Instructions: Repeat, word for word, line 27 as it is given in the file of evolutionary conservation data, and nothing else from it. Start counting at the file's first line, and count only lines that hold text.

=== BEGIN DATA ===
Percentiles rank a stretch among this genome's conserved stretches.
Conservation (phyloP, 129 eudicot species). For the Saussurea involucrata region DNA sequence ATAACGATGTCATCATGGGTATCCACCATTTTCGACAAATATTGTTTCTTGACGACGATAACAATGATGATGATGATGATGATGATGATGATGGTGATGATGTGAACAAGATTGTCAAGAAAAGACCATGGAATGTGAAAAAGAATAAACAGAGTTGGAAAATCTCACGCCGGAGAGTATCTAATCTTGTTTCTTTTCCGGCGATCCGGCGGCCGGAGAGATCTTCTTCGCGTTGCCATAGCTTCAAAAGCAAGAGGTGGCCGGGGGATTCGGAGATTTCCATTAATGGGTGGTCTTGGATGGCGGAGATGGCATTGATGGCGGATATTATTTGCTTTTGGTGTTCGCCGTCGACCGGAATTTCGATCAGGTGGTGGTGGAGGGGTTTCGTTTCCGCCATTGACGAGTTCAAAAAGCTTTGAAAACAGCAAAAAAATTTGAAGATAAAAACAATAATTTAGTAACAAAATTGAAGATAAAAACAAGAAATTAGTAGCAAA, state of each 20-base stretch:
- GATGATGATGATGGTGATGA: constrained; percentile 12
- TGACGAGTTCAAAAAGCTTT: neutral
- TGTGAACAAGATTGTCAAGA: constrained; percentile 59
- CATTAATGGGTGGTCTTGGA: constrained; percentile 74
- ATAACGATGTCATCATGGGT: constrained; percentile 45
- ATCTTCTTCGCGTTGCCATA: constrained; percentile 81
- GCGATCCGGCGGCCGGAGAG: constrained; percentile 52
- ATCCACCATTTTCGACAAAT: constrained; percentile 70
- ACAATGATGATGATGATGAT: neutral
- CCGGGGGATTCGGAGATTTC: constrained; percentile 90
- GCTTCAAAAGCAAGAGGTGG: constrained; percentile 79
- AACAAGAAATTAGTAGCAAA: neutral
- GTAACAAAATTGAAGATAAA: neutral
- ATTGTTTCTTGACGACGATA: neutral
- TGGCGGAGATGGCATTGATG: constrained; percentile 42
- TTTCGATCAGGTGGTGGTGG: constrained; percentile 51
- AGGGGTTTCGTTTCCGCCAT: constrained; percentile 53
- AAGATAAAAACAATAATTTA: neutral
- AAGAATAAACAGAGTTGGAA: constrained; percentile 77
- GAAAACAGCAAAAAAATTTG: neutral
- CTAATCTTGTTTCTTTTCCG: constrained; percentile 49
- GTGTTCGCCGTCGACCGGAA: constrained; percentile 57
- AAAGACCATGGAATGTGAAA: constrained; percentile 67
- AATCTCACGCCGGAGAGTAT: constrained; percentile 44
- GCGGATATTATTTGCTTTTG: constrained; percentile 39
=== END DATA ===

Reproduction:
- GCGGATATTATTTGCTTTTG: constrained; percentile 39